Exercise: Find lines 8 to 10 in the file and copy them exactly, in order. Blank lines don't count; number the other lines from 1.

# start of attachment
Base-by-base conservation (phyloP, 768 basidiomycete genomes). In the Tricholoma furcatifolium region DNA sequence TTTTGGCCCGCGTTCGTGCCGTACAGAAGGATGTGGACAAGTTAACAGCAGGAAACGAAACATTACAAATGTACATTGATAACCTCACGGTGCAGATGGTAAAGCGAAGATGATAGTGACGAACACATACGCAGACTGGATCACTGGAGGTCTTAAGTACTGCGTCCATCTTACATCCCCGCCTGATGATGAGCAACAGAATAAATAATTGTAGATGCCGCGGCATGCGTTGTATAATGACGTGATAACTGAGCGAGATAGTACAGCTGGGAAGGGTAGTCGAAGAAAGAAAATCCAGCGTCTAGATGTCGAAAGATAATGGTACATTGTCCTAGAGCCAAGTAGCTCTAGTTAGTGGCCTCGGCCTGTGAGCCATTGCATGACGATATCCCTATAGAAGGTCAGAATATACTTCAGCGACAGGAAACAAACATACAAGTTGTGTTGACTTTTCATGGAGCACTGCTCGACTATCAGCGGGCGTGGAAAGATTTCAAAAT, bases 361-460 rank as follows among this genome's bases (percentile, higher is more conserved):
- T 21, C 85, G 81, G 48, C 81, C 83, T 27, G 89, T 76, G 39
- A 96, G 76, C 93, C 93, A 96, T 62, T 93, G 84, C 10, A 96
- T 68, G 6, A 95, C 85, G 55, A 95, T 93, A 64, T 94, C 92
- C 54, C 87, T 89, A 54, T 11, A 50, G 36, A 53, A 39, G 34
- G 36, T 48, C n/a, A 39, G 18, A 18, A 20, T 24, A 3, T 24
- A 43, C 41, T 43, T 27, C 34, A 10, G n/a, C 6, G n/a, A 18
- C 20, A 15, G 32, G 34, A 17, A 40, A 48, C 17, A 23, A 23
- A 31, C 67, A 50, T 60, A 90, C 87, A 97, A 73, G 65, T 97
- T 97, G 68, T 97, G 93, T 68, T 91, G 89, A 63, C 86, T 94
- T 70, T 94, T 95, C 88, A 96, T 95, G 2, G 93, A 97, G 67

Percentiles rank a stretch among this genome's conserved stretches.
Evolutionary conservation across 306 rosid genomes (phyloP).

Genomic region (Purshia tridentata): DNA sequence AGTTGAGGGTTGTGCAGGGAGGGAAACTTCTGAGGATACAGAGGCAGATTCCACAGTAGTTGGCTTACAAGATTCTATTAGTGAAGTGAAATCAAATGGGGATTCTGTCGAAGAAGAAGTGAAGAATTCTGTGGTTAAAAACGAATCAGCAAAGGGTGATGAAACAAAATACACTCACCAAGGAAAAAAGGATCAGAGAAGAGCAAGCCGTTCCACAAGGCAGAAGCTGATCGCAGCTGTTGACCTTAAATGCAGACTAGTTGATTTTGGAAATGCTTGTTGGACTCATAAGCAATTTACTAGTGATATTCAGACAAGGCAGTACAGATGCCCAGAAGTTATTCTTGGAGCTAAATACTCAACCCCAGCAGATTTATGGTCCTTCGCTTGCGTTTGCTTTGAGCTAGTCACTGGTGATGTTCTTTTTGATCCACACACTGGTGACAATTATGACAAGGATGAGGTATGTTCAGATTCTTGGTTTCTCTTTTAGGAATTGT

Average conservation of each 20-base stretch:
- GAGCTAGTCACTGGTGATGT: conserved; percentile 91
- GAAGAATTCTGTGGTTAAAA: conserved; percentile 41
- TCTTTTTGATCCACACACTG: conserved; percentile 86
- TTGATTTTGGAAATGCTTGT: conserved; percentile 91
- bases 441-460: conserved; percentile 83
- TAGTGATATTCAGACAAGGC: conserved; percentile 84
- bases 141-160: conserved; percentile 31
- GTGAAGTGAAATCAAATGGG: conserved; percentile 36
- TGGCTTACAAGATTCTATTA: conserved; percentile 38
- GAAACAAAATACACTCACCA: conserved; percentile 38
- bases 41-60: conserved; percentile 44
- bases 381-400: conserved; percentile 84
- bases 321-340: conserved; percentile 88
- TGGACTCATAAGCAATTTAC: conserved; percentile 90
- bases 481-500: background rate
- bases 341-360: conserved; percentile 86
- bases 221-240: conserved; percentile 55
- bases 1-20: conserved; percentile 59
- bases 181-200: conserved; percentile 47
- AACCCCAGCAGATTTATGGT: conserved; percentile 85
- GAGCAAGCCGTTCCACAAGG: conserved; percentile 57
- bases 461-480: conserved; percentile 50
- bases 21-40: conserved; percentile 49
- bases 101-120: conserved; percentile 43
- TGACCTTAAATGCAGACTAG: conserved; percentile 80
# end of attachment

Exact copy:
- C 20, A 15, G 32, G 34, A 17, A 40, A 48, C 17, A 23, A 23
- A 31, C 67, A 50, T 60, A 90, C 87, A 97, A 73, G 65, T 97
- T 97, G 68, T 97, G 93, T 68, T 91, G 89, A 63, C 86, T 94